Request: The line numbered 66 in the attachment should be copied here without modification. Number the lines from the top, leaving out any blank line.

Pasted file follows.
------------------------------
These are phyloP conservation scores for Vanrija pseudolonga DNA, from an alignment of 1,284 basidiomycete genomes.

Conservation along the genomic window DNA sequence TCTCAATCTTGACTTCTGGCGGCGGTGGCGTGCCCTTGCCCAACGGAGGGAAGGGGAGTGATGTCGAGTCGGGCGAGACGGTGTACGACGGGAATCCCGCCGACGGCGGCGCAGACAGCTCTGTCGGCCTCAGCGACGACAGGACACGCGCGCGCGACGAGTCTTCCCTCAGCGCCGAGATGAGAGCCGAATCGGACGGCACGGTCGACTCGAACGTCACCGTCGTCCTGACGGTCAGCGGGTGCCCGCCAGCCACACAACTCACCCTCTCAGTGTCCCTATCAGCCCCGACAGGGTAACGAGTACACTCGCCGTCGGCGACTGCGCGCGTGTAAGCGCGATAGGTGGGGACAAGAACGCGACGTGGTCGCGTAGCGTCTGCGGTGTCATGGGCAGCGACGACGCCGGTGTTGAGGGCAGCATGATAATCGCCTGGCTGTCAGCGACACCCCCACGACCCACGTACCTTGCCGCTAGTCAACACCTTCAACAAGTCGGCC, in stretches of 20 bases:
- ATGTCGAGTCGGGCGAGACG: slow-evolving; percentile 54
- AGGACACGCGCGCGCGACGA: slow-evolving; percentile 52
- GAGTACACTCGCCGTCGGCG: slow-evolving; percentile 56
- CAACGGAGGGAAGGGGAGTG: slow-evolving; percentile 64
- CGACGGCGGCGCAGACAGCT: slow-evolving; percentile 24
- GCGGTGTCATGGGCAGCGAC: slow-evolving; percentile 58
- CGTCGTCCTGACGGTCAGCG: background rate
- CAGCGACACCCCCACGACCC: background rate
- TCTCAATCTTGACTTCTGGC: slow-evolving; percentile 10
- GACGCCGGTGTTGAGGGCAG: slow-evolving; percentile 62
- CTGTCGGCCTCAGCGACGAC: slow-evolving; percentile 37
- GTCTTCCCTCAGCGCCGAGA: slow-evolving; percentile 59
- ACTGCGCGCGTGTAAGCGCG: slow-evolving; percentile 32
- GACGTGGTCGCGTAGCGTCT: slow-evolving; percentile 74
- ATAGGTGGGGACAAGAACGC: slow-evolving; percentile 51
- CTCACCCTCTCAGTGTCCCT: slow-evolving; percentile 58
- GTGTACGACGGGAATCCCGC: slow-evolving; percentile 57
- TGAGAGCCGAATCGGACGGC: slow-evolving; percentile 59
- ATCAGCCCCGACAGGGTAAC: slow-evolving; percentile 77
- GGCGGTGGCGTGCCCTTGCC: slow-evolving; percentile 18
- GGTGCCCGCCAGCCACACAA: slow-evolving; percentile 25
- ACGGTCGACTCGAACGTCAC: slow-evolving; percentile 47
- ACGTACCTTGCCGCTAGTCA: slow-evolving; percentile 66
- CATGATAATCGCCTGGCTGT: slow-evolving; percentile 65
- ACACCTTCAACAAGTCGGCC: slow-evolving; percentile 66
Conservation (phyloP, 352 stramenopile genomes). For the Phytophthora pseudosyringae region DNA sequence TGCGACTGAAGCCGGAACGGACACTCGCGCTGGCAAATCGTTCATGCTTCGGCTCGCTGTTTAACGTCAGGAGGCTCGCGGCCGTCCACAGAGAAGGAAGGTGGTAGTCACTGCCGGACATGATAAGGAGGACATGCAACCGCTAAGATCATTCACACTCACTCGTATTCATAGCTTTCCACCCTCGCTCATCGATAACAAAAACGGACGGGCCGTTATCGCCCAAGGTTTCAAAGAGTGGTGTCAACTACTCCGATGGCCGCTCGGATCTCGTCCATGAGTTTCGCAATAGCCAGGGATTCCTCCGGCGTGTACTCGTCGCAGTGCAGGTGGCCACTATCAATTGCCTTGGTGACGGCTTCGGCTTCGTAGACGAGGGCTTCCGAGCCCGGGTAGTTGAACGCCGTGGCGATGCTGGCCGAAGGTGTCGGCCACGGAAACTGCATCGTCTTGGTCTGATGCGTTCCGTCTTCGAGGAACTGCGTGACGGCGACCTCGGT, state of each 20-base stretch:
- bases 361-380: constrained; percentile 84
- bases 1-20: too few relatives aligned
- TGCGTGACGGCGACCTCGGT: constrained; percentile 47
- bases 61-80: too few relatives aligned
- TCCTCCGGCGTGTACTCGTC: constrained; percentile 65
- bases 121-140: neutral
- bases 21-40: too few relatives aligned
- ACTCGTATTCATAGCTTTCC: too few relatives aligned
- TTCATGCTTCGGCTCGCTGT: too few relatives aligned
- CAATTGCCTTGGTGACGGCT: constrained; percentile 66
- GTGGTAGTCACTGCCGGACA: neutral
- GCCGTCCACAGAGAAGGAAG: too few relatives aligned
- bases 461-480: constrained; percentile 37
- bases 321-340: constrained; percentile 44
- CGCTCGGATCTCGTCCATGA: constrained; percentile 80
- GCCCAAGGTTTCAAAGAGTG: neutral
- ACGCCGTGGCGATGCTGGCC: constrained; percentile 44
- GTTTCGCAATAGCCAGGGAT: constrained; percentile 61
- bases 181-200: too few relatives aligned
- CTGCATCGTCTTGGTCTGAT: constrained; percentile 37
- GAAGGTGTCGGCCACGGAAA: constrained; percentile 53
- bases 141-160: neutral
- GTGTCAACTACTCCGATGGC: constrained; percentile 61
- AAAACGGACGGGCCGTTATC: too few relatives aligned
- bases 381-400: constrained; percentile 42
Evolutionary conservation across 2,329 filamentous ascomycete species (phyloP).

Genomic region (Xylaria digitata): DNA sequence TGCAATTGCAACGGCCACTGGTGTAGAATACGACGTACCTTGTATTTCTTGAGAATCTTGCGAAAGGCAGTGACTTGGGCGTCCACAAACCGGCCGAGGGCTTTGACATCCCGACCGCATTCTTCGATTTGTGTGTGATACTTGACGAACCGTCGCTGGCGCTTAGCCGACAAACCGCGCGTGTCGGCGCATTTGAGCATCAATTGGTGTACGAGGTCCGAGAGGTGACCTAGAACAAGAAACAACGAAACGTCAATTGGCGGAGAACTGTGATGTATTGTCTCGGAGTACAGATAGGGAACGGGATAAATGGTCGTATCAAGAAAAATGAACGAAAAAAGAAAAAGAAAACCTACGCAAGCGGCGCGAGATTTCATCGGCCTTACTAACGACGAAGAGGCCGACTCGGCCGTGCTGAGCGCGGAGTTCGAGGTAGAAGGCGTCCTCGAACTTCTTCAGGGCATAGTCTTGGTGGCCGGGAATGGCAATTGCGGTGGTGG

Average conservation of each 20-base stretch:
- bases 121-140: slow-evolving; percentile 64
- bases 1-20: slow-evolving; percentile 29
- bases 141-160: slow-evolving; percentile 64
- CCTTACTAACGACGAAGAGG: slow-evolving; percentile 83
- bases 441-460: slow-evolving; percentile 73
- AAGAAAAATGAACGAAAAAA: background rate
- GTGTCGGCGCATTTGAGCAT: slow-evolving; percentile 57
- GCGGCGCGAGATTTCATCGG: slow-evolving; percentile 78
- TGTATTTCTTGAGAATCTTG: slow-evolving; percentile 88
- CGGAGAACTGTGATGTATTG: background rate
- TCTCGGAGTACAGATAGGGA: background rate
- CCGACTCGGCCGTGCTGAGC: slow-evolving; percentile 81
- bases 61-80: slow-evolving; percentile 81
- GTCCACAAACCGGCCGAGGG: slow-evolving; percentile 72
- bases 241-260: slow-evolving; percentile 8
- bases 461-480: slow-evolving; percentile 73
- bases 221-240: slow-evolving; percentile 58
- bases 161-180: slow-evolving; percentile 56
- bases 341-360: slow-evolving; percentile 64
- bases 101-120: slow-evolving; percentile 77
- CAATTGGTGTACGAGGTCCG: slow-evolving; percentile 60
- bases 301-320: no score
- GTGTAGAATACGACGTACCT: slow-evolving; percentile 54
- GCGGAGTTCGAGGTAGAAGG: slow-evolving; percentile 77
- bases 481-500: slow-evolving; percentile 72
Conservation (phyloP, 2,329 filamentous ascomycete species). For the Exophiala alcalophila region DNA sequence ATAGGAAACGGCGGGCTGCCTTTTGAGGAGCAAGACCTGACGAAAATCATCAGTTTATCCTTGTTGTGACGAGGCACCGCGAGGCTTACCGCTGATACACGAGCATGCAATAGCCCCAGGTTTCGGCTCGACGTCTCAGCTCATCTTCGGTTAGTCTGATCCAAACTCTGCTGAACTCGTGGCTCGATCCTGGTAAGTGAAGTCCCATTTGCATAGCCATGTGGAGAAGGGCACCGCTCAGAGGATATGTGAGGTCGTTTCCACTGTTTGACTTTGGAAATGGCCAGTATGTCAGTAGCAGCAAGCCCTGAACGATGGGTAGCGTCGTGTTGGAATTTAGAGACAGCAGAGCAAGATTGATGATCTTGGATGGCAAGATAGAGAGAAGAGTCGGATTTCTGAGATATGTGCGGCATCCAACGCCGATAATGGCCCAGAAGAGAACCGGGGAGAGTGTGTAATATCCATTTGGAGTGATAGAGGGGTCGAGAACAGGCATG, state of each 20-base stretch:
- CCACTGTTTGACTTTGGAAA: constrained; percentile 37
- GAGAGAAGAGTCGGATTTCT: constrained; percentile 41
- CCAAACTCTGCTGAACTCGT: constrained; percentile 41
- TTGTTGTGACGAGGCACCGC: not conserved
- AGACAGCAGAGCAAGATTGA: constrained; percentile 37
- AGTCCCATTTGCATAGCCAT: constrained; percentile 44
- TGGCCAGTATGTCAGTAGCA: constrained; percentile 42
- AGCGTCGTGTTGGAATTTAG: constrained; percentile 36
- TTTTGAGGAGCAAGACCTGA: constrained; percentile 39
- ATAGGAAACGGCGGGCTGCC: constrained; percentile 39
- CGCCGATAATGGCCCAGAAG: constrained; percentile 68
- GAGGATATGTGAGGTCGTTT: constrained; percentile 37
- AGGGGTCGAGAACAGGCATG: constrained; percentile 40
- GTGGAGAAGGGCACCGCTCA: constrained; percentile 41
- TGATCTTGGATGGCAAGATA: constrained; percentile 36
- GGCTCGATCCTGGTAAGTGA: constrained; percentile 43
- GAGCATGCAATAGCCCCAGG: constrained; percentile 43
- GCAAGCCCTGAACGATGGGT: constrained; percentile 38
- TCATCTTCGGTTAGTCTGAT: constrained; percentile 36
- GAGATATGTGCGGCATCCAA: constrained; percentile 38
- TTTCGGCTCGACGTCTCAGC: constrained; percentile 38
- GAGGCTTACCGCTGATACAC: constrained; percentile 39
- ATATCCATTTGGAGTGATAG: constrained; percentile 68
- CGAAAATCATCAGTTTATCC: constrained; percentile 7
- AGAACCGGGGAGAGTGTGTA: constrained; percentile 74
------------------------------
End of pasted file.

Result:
- CGGAGAACTGTGATGTATTG: background rate